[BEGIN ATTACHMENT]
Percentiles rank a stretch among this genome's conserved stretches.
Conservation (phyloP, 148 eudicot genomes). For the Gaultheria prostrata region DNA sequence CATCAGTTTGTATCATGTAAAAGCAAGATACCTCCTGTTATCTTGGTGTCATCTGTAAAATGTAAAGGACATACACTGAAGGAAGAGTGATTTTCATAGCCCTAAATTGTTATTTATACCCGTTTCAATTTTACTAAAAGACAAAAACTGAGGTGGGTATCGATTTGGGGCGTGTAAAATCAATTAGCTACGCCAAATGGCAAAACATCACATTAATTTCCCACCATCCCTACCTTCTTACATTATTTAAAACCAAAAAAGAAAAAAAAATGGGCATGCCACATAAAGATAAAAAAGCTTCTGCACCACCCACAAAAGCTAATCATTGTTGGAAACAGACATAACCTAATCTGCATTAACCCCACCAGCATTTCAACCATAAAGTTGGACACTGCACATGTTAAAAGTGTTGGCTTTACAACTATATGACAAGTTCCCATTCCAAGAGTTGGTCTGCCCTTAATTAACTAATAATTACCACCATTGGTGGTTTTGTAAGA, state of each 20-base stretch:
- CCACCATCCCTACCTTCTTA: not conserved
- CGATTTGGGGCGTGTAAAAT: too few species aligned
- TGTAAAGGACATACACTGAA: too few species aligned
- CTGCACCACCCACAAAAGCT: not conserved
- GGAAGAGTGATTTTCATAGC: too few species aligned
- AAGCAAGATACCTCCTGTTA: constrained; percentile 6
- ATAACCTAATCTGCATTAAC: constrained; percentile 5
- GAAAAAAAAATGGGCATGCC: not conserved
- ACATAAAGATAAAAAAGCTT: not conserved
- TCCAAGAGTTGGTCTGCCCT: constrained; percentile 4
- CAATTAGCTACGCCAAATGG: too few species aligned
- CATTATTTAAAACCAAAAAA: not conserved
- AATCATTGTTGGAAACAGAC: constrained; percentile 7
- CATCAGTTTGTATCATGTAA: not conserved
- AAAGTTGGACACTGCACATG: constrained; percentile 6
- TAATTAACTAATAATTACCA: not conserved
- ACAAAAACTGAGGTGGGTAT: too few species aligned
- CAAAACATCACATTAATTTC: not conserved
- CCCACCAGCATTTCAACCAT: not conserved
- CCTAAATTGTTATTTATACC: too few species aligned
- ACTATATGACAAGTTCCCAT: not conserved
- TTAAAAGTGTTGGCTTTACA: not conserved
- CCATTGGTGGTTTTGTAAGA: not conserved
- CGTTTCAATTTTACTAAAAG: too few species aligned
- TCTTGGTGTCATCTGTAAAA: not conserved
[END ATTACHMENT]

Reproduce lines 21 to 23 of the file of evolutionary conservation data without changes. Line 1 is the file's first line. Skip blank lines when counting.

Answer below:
- CCCACCAGCATTTCAACCAT: not conserved
- CCTAAATTGTTATTTATACC: too few species aligned
- ACTATATGACAAGTTCCCAT: not conserved